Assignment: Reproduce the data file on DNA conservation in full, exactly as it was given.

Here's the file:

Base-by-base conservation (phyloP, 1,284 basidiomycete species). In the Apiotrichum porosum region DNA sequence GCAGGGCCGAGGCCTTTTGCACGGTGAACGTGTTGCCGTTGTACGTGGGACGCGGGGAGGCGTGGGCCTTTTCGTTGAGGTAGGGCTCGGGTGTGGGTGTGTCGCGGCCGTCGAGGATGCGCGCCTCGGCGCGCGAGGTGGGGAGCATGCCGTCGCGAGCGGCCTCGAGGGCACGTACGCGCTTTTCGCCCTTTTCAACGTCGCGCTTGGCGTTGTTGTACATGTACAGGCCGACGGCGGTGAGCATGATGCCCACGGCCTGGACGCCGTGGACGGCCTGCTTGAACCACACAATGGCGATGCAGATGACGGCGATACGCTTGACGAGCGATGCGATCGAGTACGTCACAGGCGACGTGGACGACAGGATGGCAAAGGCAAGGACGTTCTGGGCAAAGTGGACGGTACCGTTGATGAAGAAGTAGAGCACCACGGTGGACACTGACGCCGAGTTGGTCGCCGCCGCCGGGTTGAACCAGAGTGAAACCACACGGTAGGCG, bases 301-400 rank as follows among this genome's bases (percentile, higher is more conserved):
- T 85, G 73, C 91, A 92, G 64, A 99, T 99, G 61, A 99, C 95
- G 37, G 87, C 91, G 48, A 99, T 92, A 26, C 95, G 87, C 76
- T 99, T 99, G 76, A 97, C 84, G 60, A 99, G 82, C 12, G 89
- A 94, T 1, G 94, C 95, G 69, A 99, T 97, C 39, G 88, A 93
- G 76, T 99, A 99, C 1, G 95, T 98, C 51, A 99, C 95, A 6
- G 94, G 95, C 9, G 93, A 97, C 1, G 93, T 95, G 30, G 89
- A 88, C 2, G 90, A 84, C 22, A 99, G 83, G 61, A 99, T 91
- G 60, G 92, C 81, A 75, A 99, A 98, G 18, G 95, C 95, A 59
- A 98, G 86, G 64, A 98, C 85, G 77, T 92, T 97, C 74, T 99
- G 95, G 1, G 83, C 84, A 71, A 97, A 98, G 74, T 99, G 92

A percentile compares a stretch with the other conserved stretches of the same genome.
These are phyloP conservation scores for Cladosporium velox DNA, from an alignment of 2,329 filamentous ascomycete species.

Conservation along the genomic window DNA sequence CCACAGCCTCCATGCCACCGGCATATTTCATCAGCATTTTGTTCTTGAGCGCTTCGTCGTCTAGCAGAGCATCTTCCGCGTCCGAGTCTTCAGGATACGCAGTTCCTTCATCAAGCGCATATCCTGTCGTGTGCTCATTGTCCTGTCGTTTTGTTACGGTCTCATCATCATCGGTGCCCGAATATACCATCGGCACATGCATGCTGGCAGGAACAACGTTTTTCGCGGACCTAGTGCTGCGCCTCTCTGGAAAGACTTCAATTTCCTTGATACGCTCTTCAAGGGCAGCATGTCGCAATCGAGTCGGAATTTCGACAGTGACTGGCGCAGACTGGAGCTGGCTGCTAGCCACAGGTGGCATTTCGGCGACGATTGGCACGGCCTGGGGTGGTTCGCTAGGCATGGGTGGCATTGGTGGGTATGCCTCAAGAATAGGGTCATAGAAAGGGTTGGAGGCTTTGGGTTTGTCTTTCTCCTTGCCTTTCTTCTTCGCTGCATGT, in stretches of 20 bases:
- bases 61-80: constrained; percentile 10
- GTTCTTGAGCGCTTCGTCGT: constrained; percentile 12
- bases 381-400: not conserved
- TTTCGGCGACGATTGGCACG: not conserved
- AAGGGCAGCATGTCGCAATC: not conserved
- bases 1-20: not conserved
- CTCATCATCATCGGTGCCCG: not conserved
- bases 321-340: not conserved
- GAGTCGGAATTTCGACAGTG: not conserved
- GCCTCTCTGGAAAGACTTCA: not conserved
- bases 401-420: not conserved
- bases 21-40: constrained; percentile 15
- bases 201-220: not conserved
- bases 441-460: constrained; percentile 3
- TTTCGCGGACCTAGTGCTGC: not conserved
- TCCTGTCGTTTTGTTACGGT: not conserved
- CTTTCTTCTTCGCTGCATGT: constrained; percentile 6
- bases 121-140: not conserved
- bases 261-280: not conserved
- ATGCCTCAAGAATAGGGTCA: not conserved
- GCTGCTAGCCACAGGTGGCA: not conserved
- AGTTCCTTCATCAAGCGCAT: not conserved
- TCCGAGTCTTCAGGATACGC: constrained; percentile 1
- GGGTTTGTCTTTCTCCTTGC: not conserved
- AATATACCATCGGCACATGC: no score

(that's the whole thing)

Base-by-base conservation (phyloP, 1,284 basidiomycete species). In the Apiotrichum porosum region DNA sequence GCAGGGCCGAGGCCTTTTGCACGGTGAACGTGTTGCCGTTGTACGTGGGACGCGGGGAGGCGTGGGCCTTTTCGTTGAGGTAGGGCTCGGGTGTGGGTGTGTCGCGGCCGTCGAGGATGCGCGCCTCGGCGCGCGAGGTGGGGAGCATGCCGTCGCGAGCGGCCTCGAGGGCACGTACGCGCTTTTCGCCCTTTTCAACGTCGCGCTTGGCGTTGTTGTACATGTACAGGCCGACGGCGGTGAGCATGATGCCCACGGCCTGGACGCCGTGGACGGCCTGCTTGAACCACACAATGGCGATGCAGATGACGGCGATACGCTTGACGAGCGATGCGATCGAGTACGTCACAGGCGACGTGGACGACAGGATGGCAAAGGCAAGGACGTTCTGGGCAAAGTGGACGGTACCGTTGATGAAGAAGTAGAGCACCACGGTGGACACTGACGCCGAGTTGGTCGCCGCCGCCGGGTTGAACCAGAGTGAAACCACACGGTAGGCG, bases 301-400 rank as follows among this genome's bases (percentile, higher is more conserved):
- T 85, G 73, C 91, A 92, G 64, A 99, T 99, G 61, A 99, C 95
- G 37, G 87, C 91, G 48, A 99, T 92, A 26, C 95, G 87, C 76
- T 99, T 99, G 76, A 97, C 84, G 60, A 99, G 82, C 12, G 89
- A 94, T 1, G 94, C 95, G 69, A 99, T 97, C 39, G 88, A 93
- G 76, T 99, A 99, C 1, G 95, T 98, C 51, A 99, C 95, A 6
- G 94, G 95, C 9, G 93, A 97, C 1, G 93, T 95, G 30, G 89
- A 88, C 2, G 90, A 84, C 22, A 99, G 83, G 61, A 99, T 91
- G 60, G 92, C 81, A 75, A 99, A 98, G 18, G 95, C 95, A 59
- A 98, G 86, G 64, A 98, C 85, G 77, T 92, T 97, C 74, T 99
- G 95, G 1, G 83, C 84, A 71, A 97, A 98, G 74, T 99, G 92

A percentile compares a stretch with the other conserved stretches of the same genome.
These are phyloP conservation scores for Cladosporium velox DNA, from an alignment of 2,329 filamentous ascomycete species.

Conservation along the genomic window DNA sequence CCACAGCCTCCATGCCACCGGCATATTTCATCAGCATTTTGTTCTTGAGCGCTTCGTCGTCTAGCAGAGCATCTTCCGCGTCCGAGTCTTCAGGATACGCAGTTCCTTCATCAAGCGCATATCCTGTCGTGTGCTCATTGTCCTGTCGTTTTGTTACGGTCTCATCATCATCGGTGCCCGAATATACCATCGGCACATGCATGCTGGCAGGAACAACGTTTTTCGCGGACCTAGTGCTGCGCCTCTCTGGAAAGACTTCAATTTCCTTGATACGCTCTTCAAGGGCAGCATGTCGCAATCGAGTCGGAATTTCGACAGTGACTGGCGCAGACTGGAGCTGGCTGCTAGCCACAGGTGGCATTTCGGCGACGATTGGCACGGCCTGGGGTGGTTCGCTAGGCATGGGTGGCATTGGTGGGTATGCCTCAAGAATAGGGTCATAGAAAGGGTTGGAGGCTTTGGGTTTGTCTTTCTCCTTGCCTTTCTTCTTCGCTGCATGT, in stretches of 20 bases:
- bases 61-80: constrained; percentile 10
- GTTCTTGAGCGCTTCGTCGT: constrained; percentile 12
- bases 381-400: not conserved
- TTTCGGCGACGATTGGCACG: not conserved
- AAGGGCAGCATGTCGCAATC: not conserved
- bases 1-20: not conserved
- CTCATCATCATCGGTGCCCG: not conserved
- bases 321-340: not conserved
- GAGTCGGAATTTCGACAGTG: not conserved
- GCCTCTCTGGAAAGACTTCA: not conserved
- bases 401-420: not conserved
- bases 21-40: constrained; percentile 15
- bases 201-220: not conserved
- bases 441-460: constrained; percentile 3
- TTTCGCGGACCTAGTGCTGC: not conserved
- TCCTGTCGTTTTGTTACGGT: not conserved
- CTTTCTTCTTCGCTGCATGT: constrained; percentile 6
- bases 121-140: not conserved
- bases 261-280: not conserved
- ATGCCTCAAGAATAGGGTCA: not conserved
- GCTGCTAGCCACAGGTGGCA: not conserved
- AGTTCCTTCATCAAGCGCAT: not conserved
- TCCGAGTCTTCAGGATACGC: constrained; percentile 1
- GGGTTTGTCTTTCTCCTTGC: not conserved
- AATATACCATCGGCACATGC: no score